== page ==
The interesting dynamic that is the relationship between Obama and Putin has a new twist, and it’s one we should welcome:
On Wednesday evening, when U.S. President Obama cancelled his upcoming visit to Moscow, the Russian reaction was perhaps most clear in the way that Vesti, the state’s main propaganda TV channel, conveyed it on the channel’s website. Buried about half way down on the page, underneath a story about Russian tourists in Turkey, Vesti announced: “The invitation for Obama stands.” Beside that was the somewhat diversionary headline: “Barack Obama will travel to St. Petersburg for the G20 summit.” The actual news — that Obama had decided not to meet with his Russian counterpart before, after or during the G20 summit in St. Petersburg next month — was clearly not something the official spin doctors wanted to advertise.
After a year spent honing their anti-American rhetoric — on issues ranging from the adoption of Russian children to missile defense in Europe and the civil war in Syria — the Kremlin message makers were suddenly eager to claim that President Vladimir Putin didn’t really mean for things to go this far. “Sure, Putin uses this rhetoric, but it’s not so much anti-American as anti-Euro-Atlantic,” says Evgeny Minchenko, a Kremlin-connected political strategist. “And keep in mind that he has tried to stop short of a head-on collision.”
So, shorter Kremlin: Holy fuck, he’s not that idiot Bushy BooshBoosh!
Indeed, he is not. And he’s not going to kowtow to the likes of a tin-plated moron who trades offices like a Southern governor.
Putin has played the US since at least 9-11, using our War on Terror as cover for all kinds of sins in Georgia and Chechnya, and let’s not forget the 130 Russians who died in a terorrist standoff in a Moscow theatre.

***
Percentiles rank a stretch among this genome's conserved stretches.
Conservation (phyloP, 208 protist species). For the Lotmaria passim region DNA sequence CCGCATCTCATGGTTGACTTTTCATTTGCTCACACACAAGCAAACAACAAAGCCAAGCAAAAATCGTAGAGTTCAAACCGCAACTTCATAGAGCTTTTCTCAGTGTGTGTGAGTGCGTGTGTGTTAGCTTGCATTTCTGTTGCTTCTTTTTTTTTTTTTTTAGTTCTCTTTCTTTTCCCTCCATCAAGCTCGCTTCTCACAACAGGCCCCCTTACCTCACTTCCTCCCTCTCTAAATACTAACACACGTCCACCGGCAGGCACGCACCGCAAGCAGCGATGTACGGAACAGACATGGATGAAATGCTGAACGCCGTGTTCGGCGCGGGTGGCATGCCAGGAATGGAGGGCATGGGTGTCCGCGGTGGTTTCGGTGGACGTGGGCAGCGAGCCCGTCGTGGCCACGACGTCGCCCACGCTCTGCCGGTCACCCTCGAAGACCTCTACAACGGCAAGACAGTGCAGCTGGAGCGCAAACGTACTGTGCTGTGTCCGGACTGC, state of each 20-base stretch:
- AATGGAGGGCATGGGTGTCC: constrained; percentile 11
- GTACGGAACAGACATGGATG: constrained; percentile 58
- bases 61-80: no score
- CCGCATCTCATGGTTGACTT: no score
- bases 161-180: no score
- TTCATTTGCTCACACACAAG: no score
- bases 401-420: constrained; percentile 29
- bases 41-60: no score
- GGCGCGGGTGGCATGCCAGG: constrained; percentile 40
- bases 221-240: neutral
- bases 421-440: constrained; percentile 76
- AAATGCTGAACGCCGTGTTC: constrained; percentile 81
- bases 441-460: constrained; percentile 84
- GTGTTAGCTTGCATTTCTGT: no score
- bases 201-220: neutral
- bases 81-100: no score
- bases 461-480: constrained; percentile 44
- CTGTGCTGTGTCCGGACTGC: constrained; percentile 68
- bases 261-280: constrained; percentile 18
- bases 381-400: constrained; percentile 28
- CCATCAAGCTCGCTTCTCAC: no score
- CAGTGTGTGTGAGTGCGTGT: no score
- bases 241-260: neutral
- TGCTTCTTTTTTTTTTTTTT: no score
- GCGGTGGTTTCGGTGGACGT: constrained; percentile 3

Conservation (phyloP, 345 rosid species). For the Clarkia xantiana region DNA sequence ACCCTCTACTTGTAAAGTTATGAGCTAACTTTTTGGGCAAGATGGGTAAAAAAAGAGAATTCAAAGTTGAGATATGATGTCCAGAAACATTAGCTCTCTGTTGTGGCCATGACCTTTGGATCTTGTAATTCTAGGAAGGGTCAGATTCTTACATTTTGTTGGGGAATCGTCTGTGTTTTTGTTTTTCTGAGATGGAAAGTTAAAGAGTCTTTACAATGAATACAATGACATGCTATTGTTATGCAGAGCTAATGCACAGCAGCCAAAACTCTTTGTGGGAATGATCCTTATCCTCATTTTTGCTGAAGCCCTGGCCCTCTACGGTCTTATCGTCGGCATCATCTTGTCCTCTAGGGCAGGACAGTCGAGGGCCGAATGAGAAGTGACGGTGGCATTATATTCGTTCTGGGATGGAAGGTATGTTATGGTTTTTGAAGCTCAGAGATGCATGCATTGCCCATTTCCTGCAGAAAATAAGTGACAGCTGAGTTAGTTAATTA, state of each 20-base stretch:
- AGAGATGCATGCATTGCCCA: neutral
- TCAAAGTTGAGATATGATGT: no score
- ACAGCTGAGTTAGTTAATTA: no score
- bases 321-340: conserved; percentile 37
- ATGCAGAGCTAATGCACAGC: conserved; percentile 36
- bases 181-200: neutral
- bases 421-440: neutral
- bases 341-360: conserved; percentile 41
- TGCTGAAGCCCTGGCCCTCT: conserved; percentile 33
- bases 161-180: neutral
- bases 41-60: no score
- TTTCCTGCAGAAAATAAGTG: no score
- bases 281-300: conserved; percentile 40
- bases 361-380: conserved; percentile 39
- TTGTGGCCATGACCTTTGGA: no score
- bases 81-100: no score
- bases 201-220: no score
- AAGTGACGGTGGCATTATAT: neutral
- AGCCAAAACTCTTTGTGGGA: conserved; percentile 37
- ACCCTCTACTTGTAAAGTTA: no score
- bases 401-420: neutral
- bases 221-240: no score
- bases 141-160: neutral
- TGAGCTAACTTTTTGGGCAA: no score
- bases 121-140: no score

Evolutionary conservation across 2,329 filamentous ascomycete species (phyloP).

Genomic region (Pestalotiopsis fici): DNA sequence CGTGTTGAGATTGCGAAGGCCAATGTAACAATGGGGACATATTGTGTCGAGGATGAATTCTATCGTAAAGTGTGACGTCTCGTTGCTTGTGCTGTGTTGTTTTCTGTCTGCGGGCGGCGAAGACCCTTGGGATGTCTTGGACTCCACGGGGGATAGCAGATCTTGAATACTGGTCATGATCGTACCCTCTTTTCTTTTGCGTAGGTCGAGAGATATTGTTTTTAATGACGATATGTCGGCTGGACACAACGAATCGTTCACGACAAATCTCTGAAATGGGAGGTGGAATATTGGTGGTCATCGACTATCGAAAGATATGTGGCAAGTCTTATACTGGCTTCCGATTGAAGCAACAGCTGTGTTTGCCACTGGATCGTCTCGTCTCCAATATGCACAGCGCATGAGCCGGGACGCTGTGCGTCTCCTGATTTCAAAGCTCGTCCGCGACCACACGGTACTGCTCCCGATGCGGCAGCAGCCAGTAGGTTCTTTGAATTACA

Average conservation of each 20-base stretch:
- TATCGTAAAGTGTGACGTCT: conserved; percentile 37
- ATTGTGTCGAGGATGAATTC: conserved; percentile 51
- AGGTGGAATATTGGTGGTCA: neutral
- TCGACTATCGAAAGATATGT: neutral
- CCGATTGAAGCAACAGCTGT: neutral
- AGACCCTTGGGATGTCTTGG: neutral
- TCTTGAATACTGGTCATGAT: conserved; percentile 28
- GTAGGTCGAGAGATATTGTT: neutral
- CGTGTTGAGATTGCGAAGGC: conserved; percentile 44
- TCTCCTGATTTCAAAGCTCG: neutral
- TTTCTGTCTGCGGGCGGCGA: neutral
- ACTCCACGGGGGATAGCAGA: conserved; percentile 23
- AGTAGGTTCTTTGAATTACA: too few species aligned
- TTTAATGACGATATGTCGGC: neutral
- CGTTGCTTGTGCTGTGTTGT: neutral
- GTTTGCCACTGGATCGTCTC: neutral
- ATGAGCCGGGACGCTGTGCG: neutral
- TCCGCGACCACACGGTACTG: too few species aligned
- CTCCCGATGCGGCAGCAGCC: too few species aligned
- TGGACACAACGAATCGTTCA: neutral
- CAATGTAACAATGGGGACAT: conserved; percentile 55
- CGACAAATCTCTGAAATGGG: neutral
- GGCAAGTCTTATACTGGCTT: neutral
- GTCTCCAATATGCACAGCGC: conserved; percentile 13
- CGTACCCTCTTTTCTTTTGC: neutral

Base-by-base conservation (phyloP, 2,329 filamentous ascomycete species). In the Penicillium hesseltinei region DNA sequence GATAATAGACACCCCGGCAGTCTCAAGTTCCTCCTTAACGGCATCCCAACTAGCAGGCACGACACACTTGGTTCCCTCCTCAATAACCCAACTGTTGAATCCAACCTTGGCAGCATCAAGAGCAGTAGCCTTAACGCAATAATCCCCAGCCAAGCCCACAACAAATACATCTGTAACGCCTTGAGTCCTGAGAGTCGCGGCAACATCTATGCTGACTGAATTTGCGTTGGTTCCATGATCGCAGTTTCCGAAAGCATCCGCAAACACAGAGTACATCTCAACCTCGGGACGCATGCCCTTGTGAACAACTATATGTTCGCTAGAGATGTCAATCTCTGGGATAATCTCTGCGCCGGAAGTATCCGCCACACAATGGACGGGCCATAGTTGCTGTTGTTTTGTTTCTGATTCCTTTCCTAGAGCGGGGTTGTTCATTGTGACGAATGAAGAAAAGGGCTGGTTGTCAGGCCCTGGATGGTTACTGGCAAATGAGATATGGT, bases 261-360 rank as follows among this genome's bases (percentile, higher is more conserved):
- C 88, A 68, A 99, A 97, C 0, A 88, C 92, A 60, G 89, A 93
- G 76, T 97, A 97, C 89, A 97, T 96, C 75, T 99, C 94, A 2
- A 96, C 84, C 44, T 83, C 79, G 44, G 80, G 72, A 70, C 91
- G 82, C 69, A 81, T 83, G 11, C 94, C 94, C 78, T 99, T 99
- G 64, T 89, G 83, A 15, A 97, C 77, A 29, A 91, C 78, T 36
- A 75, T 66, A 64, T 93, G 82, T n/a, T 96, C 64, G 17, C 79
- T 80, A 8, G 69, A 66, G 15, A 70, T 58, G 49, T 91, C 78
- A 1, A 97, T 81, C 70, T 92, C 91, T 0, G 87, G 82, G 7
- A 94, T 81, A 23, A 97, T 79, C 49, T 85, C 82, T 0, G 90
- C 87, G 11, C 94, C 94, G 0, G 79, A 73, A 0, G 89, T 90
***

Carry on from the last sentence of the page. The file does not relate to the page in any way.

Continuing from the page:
Yes, this is the guy Edward Snowden wants protecting him, but won’t give up secrets to. Riiiiiiiiiiiiiiiiiiiiiiiiight.
Keep in mind that, as Bush pursued a unilateral American foreign policy with healthy servings of imperial aggression, without engagement or advisement from what could have been its strongest ally in fighting terrorists, Putin took both offense and advantage of Bush’s narrowed focus to become an active player in the Arab and Muslim world, particularly as the development of the Russian natural gas industry saw Russia become a major player in the energy field that previously had been dominated by the OPEC nations.
Putin began to develop ties to Venezuela, Syria, and North Korea, partly to further their own energy markets but also to assist them, it seems, in keeping America occupied. Our response?
To place a ballistic missile system in 2007 along the Polish border, nominally to protect against, errrr, Iranian and North Korean missiles.
This provocative move came a few short years after Bush removed us, again, unilaterally, from the Anti-Ballistic Missile treaties in 2002.
While I cannot and will not defend Putin’s responses to any of these actions, in hindsight his motivation becomes clear: he saw a new Cold War starting up. I’m not sure that was an unjustified position to take.
So here comes Obama, tasked with both maintaining the façade of those missiles being vital to American security, while having to defuse Russian imperial ambition and coax (or bully) them on board with regards to Syria and Iran, and possibly North Korea.
Is ignoring a summit opportunity the way to go? Keep in mind that both Secretary of State John Kerry and Secretary of Defense Chuck Hagel will still be meeting with their Russian counterparts as part of the G-20 Summit and that both Obama and Putin will have opportunities to communicate, possibly even privately, while in St. Petersburg. So it ain’t over yet. The message is sent. Let’s see how Russia responds. As indicated by the Time Magazine article, the signs are hopeful.